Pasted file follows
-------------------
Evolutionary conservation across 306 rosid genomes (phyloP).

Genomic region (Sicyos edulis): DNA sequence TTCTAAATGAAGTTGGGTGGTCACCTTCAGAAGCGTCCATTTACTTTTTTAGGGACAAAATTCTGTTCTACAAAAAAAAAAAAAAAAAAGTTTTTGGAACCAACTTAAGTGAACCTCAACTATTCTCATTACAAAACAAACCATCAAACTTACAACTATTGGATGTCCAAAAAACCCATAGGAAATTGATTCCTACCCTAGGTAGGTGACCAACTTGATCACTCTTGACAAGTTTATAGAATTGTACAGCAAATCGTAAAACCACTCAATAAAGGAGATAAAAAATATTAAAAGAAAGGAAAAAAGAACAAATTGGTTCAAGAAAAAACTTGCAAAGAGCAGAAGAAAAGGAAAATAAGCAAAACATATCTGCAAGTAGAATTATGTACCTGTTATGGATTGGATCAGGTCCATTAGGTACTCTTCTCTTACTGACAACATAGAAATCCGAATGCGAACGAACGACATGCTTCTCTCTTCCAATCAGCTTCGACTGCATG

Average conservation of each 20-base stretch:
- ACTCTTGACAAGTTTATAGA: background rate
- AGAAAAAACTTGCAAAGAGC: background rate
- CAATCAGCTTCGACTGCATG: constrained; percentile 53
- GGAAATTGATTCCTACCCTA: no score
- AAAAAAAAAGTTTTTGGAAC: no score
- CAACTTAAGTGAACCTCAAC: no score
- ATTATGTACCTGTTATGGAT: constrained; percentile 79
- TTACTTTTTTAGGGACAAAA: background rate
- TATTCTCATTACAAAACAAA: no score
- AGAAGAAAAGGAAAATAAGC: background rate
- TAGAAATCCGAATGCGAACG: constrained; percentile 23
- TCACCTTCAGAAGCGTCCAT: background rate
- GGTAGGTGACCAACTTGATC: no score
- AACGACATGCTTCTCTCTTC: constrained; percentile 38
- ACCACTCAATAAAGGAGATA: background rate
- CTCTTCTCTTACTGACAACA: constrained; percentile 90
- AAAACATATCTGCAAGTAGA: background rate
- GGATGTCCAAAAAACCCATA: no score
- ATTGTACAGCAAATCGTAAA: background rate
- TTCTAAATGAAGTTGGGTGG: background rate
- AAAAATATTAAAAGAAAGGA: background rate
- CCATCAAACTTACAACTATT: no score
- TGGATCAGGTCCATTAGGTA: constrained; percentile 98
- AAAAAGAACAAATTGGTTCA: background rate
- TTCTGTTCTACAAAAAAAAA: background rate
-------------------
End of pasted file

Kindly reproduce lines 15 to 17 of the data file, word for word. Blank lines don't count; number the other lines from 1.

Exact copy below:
- TCACCTTCAGAAGCGTCCAT: background rate
- GGTAGGTGACCAACTTGATC: no score
- AACGACATGCTTCTCTCTTC: constrained; percentile 38